Retrospective planning consent imposed current obligations

Section 73 of the Town & Country Planning Act 1990 (“TCPA”) enables an application to be made to proceed with a development without complying with conditions attached to a planning permission whether the development has not yet commenced, or is in progress, or has been completed.

If the development has not yet commenced, a new grant of permission will take effect prospectively.

If the development is partially completed the permission may take effect prospectively or, using the power under section 73A, both retrospectively and prospectively.

However, if the development has been completed in breach of a pre-condition, retrospective planning permission may be granted under section 73A subject to conditions imposed under section 70. No part of it can be prospective since (i) there remains no proposed development in respect of which any permission can be given and (ii) since there is no proposed development, any conditions, as varied, could only be imposed as a current obligation.

Court of Appeal case of Lawson Builders Ltd & Ors v Secretary of State for Communities and Local Government & Anor [2015] turned on whether the appellants had, in 2010, successfully appealed against the refusal of an application under section 73 of the Town & Country Planning Act 1990 (“TCPA”) for the variation of planning conditions attached to an earlier permission or whether the appellants the planning inspector’s decision constituted the grant of retrospective planning permission for the dwellings under sections 73A and 75(3) TCPA, so rendering the development lawful, and the conditions attached to the permission enforceable.

No carriageway works were undertaken in compliance with the conditions on the 2010 permission and the council served a Breach of Condition Notice (“BCN”). The first appellant took no action and was convicted of failing to comply with the BCN contrary to section 187A(9) TCPA.

The appellants accepted that the development for which the first appellant was seeking planning permission had already been completed in breach of a 2004 planning permission because the appellants had failed to carry the carriageway works out as a pre-commencement condition.

It followed that any new planning permission granted by the local planning authority (or the planning inspector on appeal) whether or not subject to conditions had to be retrospective in its effect.

New conditions could not be grafted on to the 2004 permission – that was not the way section 73 worked.

Subject to qualifications in subsections (4) and (5) (not applicable here), section 73(2) made it plain that the local planning authority must either grant a new permission with no conditions or grant a new permission with different conditions or refuse the application.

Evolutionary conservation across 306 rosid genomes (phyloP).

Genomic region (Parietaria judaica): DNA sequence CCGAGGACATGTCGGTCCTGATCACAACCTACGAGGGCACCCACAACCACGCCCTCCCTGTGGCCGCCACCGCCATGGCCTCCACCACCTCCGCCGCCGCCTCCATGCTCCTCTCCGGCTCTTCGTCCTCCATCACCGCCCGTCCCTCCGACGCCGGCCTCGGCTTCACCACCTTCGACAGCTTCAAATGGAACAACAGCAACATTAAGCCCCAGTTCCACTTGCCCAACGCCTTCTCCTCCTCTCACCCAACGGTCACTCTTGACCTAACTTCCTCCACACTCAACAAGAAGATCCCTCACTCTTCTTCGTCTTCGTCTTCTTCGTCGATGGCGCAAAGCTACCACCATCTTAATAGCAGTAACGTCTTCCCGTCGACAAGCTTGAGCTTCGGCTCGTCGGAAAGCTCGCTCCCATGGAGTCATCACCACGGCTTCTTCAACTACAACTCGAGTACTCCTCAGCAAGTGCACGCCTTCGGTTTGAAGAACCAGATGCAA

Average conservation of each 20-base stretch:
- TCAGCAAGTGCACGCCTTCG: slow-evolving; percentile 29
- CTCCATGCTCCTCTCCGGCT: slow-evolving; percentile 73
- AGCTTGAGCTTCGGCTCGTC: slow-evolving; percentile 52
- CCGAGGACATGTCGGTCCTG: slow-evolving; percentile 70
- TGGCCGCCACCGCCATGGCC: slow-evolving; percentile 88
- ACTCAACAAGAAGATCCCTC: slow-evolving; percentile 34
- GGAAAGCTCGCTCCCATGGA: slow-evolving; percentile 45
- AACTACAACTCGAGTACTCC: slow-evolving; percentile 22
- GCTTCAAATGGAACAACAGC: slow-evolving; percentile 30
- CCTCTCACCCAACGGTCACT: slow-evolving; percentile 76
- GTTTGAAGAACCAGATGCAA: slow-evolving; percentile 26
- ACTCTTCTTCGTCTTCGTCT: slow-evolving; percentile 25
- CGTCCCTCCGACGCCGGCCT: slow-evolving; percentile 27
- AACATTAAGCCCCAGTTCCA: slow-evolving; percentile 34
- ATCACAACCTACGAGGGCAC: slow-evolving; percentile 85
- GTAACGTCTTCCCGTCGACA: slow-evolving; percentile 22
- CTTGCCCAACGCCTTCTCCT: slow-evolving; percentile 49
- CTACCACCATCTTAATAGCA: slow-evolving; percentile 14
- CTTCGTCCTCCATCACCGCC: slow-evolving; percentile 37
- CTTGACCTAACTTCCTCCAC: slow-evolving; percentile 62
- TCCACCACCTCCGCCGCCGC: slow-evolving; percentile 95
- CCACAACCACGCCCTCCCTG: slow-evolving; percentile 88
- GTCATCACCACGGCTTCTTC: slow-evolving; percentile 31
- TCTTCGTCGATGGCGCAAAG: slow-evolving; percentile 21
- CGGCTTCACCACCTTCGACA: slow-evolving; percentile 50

1. The first appellant had not been seeking permission for a “proposed development” it had been seeking permission for a completed development.

2. The first appellant was seeking the variation of pre-conditions to the original development. Any conditions attached to the fresh permission could not be pre-conditions to the construction of a “proposed development” because the development had been completed and the existing breach was irremediable. If the conditions were to be varied in the terms sought they could only be conditions that took effect at the date of the grant of the retrospective planning permission or at some other specified time in the future.

It was implicit that if the 2010 application had been successful it would result in a grant of planning permission retrospectively and the imposition of new conditions for the carriageway works that would take effect on or after the date of grant.

An application merely to change the specification of the carriageway works referred to in the 2004 planning permission could not have assisted the first appellant because the carriageway works were a pre-condition to the development. What was done was done. The first appellant could only achieve what it wanted by a grant of fresh planning permission retrospectively subject to revised conditions imposing new current obligations as to the carriageway works.

The first appellant could not implement the 2004 permission because its failure to comply with the carriageway pre-commencement conditions attached to it was irremediable and it had already ‘implemented’ the 2010 permission by completing the development before permission was granted so that the conditions of that permission had immediate practical application.

The original purpose of the conditions being pre-conditions to the 2004 permission (i.e. to prevent building and occupation before the conditions were fulfilled) could no longer be achieved. The development was already causing harm from additional traffic and “it [was] essential that the scheme be submitted and completed in a short time”. The first appellant could not reasonably have understood that compliance with carriageway conditions had been optional.

This blog has been posted out of general interest. It does not replace the need to get bespoke legal advice in individual cases.